20. 20.  WMS receives the raw data and WRS data from the multiple WRSs. After time synchronization of multiple WRS data, it checks the integrity flags and determines the optimal issue of data ephemerides (IODE).  WMS estimate the ionospheric grid point vertical delays As in Eq. , the ionospheric delay which is estimated from reference station contains receiver interfrequency bias (Rx IFB) and transmitter IFB (Tx IFB). 20 Subscript i means the i-th reference station and superscript j means the j-th satellite Tx IFB can be easily eliminated using time of group delay value, which is from GPS navigation data. Eq. is an Tx IFB compensated ionospheric delay
  21. 21. 21 Fitting the ionosphere as spherical harmonics model,WMS estimates the Rx IFB of WRS. Eq. shows the second order spherical harmonics model.
  22. 22. 22 Substituting , ionospheric delay and Rx IFB can be modeled as a function of local time and geomagnetic latitude. For estimating the Rx IFB in real time, Kalman filter has been implemented.The below Eqn has been used as an observation equation. Satellite orbit and clock errors are estimated using inverted GPS methods with Kalman filter After estimating the correction it generates the integrity information and SBAS messages.
  23. 23. Korean WADGPS development plan  The main goal of this phase is to show the capability of Korean WADGPS using pseudolite and existing NDGPS infrastructures in real-time.This project is scheduled for 2010 to 2014.  According to this plan, after this project, Korea will launch a geostationary multifunctional satellite with a navigation payload which will be broadcasting augmenting signals.  This project is under active development to satisfy the following objectives: - Increased overall navigation performance (land/ air/marine, civil/military) - Independent & interoperable with other SBASs - Certified quality of service - Qualified for safety critical applications. 23
  24. 24. 24 Fig.2. Milestones of Korean wide area differential global positioning system development.
  25. 25. 25Fig.3.Project schedule (phase 2).
  26. 26. Preliminary Test  To show the initial capability of KWTB, a preliminary test was conducted via simulation. Satellite orbit and clock errors were made by RINEX navigation files and precise orbit data from IGS SP3 files. • Satellite orbit and clocks calculated from SP3 are assumed as true. Ionospheric delay was generated from IONEX files. • The other error sources such as tropospheric delay or receiver noise were generated by accurate modeling. 26
  27. 27. 27 Fig.4.Time history of satellite range errors. Fig.5.Histogram of satellite range errors for each PRN.
  28. 28.  The history and the current status of the Korean WADGPS development plan is presented.  The Korean WADGPS development phase 1 has been successfully completed.  Phase 2 has just started, with the participation of one government office and seven research institutes and universities.  In this phase the technologies of the WADGPS ground system and pseudolite broadcasting system are secured.  In phase 3, Korea will launch multi-functional GEO satellites and initial operation of Korean SBAS will be started.  After this project, Korea will join the ranks of advanced countries in GNSS. 28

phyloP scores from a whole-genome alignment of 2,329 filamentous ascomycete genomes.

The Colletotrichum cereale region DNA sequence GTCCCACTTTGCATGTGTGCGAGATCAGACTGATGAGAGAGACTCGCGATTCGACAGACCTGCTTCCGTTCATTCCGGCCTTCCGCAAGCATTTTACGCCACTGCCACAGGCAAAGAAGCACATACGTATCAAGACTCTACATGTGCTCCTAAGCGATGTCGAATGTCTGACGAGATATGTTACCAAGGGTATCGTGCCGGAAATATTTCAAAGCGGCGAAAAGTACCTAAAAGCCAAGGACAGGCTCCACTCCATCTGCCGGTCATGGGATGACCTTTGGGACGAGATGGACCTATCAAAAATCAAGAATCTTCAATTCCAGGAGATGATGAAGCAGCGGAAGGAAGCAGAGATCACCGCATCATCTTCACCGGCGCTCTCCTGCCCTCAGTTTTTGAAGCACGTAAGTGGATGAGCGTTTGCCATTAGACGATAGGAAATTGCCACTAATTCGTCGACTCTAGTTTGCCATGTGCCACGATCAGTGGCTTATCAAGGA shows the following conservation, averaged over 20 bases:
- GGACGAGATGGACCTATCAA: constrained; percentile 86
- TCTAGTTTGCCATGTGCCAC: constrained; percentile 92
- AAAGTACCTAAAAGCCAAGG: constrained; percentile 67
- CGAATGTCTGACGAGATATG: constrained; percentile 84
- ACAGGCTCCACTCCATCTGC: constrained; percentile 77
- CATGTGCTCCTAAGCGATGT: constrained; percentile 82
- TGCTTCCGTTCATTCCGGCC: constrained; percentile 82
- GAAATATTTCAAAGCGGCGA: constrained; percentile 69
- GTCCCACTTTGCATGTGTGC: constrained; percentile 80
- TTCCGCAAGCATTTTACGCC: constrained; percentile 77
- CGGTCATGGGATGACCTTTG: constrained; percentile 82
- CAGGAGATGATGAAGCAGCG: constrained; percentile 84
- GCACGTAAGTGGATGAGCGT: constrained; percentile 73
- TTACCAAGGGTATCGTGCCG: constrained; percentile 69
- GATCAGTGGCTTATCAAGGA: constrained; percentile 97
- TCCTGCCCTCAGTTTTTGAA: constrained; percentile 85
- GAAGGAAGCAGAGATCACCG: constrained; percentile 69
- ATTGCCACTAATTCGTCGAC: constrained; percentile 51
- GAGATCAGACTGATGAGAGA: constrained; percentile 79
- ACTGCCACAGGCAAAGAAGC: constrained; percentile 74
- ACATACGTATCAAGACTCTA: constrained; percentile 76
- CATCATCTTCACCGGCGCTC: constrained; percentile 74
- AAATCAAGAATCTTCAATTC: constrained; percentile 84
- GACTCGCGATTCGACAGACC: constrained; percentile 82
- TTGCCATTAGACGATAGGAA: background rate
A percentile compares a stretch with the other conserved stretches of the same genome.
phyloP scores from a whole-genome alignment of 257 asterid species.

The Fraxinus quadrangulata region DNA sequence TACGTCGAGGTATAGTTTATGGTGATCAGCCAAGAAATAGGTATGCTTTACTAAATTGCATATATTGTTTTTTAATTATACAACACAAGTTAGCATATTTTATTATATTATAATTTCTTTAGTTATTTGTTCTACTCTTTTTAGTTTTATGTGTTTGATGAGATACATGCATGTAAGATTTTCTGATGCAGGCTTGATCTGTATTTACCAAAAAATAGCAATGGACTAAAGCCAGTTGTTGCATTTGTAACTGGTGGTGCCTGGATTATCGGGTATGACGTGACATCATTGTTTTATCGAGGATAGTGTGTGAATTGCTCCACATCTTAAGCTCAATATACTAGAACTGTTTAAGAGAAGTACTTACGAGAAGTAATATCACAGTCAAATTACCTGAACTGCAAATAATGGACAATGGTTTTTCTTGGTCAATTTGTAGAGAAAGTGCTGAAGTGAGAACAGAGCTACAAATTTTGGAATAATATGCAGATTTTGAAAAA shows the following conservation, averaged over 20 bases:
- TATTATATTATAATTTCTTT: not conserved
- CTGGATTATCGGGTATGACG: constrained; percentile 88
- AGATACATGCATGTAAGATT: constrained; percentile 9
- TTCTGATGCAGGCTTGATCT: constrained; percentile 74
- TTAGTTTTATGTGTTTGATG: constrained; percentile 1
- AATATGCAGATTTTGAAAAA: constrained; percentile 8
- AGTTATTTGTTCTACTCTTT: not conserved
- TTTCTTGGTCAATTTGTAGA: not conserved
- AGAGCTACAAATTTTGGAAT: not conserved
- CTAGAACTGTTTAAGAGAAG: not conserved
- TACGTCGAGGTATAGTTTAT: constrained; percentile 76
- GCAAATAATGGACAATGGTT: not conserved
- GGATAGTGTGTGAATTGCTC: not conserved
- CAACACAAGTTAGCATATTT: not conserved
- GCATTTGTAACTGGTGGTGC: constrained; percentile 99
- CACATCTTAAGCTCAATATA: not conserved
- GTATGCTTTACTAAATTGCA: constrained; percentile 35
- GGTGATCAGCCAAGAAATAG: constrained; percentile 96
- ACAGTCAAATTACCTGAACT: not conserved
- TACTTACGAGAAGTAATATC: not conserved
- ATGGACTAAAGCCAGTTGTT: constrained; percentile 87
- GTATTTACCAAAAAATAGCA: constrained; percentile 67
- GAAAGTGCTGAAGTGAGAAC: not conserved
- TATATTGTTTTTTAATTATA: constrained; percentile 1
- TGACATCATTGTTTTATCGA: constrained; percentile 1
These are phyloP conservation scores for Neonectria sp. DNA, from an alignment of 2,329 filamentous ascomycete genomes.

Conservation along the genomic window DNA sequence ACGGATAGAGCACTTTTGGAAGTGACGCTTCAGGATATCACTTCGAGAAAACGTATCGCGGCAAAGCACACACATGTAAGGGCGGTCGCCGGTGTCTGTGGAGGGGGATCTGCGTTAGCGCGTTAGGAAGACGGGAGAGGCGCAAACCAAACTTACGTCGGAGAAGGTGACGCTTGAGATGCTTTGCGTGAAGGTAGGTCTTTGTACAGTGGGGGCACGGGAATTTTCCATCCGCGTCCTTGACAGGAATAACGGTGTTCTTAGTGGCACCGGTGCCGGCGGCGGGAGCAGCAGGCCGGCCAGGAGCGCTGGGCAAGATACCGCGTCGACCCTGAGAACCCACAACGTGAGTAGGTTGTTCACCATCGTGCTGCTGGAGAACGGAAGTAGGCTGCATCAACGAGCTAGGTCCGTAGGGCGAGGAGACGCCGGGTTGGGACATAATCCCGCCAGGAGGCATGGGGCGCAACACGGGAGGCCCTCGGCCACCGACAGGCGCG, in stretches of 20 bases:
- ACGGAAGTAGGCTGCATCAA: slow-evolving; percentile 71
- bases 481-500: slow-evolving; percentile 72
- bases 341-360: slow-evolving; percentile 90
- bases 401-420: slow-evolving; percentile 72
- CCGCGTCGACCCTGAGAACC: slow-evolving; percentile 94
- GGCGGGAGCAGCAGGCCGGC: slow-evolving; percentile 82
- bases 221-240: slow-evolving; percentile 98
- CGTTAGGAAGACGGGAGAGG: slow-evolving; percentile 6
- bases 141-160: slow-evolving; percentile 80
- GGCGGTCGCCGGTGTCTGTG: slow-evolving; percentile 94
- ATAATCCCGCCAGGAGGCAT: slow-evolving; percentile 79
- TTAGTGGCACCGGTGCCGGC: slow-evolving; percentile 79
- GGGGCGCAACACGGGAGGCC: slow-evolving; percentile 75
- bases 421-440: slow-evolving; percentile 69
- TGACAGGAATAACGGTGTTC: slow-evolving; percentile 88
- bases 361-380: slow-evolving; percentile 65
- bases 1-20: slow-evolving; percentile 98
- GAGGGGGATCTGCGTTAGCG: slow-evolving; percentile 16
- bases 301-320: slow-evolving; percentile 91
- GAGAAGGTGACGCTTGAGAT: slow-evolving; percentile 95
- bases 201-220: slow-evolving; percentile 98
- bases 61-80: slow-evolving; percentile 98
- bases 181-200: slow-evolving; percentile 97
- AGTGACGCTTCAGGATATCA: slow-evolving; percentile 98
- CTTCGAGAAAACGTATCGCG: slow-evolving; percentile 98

29. 29.  2. Modified Ionospheric Tomography algorithm using GAGAN data - D.Venkata Ratnam1, A.D. Sarma1, V. P.V.D. Somasekhar Rao and B.M.Reddy (The Journal of navigation )funded by ISRO ,Bangalore Vide Order No: CAWSES:05  Modeling of ionospheric delay is one of major challenges for GPS Aided Geo Augmented Navigation (GAGAN) system.  An attempt is made to characterize the Indian ionosphere using tomography technique. One of the prominent ionospheric tomography model is spherical harmonics model with Empirical Orthogonal Functions (EOF).  But it requires more number of coefficients. Therefore, the model is modified to reduce the coefficients.  The paper describes a 3-D ionospheric model, which is developed on the basis of tomographic techniques with GPS data. 29
  30. 30.  Tomography refers to the cross-sectional imaging of an object from either transmission or reflection data acquired by illuminating the object from many different directions.  The modified tomograhic algorithm is tested using real time data over the Indian region.  The goal of ionospheric tomography is to find the electron distribution as a function of latitude, longitude and height in ionosphere.  The function based models have been chosen for development of ionospheric model. The reason for this is that they require less processing time and in turn would be useful in real time applications. 30
  31. 31.  The TEC data is applied to tomographic algorithm to determine electron density with respect to latitude, longitude and altitude. TEC can be expressed in terms of electron density as,  TEC =∫N( r ) dl ( r ) where R(r) represents GPS receiver station. S(r) represents satellite N(r) represents Electron density dl(r) is unit length of altitudes Eq can be writeen in terms of electron density N(r) as 31 S( r ) R ( r )